Tuesday, 31 August 2010

The great social divide

FT: US companies are going to have to disclose the precise difference between their corporate pay packages and average salaries, in a move bound to embarrass a great many executives. The new rule is part of an overhaul of the US financial system, the Dodd-Frank Act, passed in July.
"S&P 500 chief executives last year received median pay packages of $7.5m, according to executive compensation research firm Equilar. By comparison, official statistics show the average private sector employee was paid just over $40,000."
See full story.
University of Chicago economist Raghuram Rajan argues that since the extension of easy credit by the US government and markets in an effort to extend the American Dream of home ownership to middle and low income households backfired, we should be wary of renewed attempts to bring about equality.
"The problem, as often is the case with government policies, was not intent. It rarely is. But when lots of easy money pushed by a deep-pocketed government comes into contact with the profit motive of a sophisticated, competitive, and amoral financial sector, matters get taken far beyond the government’s intent."
See How Inequality Fueled the Crisis.

IPCC criticised
Economist: Ahead of its next plenarey meeting in October, the Intergovernmental Panel on Climate Change faces stiff criticism from a probe carried out by the umbrella group of the world's academies. "The report finds problems with the way the IPCC handles reviews of its work, the degree to which it shows fairness when considering areas that are disputed, and the way it communicates the certainty, or lack of it, wherewith it speaks."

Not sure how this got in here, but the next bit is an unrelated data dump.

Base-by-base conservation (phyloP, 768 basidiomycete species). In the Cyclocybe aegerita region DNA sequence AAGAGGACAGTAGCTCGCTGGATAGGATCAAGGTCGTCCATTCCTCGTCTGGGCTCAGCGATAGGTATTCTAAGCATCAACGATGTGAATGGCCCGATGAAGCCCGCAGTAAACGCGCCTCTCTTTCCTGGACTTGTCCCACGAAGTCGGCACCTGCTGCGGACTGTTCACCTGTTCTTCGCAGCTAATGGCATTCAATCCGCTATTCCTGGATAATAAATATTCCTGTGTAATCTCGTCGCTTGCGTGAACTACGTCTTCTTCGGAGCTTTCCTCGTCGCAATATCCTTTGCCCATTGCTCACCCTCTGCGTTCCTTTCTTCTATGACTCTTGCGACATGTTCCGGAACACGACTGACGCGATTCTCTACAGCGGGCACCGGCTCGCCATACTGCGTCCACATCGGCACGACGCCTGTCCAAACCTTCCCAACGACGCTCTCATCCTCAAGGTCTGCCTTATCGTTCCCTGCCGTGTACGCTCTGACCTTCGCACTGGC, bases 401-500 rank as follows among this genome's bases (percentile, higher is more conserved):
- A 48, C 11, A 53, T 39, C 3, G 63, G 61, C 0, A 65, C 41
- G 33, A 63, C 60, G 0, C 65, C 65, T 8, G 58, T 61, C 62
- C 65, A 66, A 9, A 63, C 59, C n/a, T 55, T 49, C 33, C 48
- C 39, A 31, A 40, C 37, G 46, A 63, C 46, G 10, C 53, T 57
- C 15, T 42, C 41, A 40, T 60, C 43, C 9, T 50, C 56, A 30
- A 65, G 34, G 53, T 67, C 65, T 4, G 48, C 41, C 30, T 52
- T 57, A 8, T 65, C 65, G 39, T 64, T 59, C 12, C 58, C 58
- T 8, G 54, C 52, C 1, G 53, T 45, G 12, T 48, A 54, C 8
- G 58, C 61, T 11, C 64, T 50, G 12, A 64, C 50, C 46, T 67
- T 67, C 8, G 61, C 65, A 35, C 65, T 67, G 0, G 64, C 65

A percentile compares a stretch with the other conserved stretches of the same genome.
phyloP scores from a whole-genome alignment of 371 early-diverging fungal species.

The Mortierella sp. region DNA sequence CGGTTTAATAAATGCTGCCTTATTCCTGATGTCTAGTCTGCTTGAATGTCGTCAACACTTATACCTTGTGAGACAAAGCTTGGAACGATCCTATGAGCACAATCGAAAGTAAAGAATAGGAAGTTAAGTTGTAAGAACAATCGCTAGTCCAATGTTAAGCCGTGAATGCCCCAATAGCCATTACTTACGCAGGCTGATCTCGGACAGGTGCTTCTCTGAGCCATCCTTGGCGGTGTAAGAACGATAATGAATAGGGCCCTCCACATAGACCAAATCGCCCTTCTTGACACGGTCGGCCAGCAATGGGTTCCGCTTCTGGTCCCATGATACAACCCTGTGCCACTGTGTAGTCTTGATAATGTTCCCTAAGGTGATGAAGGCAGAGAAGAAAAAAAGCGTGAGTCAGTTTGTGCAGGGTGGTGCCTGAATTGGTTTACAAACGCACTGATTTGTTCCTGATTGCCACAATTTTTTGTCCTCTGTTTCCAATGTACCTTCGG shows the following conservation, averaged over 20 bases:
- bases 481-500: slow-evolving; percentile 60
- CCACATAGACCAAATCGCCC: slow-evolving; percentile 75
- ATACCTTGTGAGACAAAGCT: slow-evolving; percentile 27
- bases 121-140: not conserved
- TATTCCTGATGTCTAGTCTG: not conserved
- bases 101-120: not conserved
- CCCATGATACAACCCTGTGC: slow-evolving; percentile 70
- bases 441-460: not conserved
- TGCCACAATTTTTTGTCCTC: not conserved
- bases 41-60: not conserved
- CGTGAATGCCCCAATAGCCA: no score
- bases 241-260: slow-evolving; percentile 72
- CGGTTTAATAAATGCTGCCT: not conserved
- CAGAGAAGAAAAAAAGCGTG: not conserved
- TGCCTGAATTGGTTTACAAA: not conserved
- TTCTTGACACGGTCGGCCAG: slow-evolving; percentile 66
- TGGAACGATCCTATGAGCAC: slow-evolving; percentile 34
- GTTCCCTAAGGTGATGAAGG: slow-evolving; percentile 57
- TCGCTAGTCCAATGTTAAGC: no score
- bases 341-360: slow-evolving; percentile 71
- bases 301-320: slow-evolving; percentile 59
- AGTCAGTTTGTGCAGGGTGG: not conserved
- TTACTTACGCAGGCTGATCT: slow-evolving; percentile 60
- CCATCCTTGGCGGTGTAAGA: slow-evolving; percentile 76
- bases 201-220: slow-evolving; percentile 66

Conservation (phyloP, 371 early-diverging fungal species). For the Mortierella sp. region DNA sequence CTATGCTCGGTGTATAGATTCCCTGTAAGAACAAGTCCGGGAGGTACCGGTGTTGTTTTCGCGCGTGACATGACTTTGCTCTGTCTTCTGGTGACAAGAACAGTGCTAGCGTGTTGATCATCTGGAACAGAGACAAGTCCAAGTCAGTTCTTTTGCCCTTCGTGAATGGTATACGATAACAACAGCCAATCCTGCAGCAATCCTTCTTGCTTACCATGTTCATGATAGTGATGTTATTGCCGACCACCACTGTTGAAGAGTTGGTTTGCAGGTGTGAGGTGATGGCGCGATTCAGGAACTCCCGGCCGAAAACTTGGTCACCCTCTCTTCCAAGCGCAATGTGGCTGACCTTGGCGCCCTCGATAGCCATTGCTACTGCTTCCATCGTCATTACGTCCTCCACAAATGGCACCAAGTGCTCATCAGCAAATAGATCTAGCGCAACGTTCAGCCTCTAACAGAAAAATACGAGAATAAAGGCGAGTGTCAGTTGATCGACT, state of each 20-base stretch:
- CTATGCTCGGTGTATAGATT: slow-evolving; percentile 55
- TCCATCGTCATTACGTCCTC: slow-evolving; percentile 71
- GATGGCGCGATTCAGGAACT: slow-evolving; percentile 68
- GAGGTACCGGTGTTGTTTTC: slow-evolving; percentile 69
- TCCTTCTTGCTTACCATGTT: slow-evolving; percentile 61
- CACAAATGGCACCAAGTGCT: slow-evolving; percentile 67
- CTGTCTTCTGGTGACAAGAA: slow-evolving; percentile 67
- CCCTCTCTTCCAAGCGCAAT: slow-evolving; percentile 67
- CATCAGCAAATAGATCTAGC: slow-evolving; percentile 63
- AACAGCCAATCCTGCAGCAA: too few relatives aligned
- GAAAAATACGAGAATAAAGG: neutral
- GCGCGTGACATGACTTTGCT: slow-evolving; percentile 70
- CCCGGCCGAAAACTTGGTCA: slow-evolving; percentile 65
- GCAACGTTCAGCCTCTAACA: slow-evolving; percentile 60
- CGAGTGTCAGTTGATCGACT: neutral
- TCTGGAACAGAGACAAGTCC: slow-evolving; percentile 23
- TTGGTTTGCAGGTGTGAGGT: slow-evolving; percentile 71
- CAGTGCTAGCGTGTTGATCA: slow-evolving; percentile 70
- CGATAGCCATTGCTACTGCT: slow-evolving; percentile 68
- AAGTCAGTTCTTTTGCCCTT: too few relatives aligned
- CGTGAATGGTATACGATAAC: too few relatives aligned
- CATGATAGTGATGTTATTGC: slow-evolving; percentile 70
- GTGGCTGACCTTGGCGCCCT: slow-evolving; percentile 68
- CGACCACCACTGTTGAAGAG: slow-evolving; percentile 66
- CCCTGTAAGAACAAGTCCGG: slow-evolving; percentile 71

See full story.
Guardian: Bjorn Lomborg, the 'sceptical environmentalist', will argue in a new book out next month that the world should invest tens of billions of dollars a year to combat climate change. '"Investing $100bn annually would mean that we could essentially resolve the climate change problem by the end of this century," the book concludes.'
See preview.

Peace talks start under a cloud
The Israeli and Palestinian leaders meet in Washington on Thursday for the ninth historical attempt to reach a peaceful settlement. But the Obama administration already faces a possible deal-breaking date. On September 26, Israel says it plans to restart settlement construction after the end of a moratorium.
See full story.
Palestinian PM Salaam Fayyad says "talks can and must" succeed.
See interview.
Iraq's former PM Ayad Allawi says "the environment is not right" for these talks to succeed. In an interview published as the US declares the official end of its combat presence in Iraq, he believes Iraq could still tip into chaos, with devastating results for the region. The country still has no government (Allawi is in talks with al-Maliki for a form of power-sharing) and its security forces are facing a resurgence in terrorism.

America should rethink its police across the Mideast and Asia, says Allawi, because it is a failure from Palestine to Afghanistan.
"Everybody is frightened. Every corner of the region is frightened. Even America is frightened, even Iran is frightened. We are heading towards a situation which almost compares to the Cuban crisis in 1962. There is an umbrella of fear spreading above us."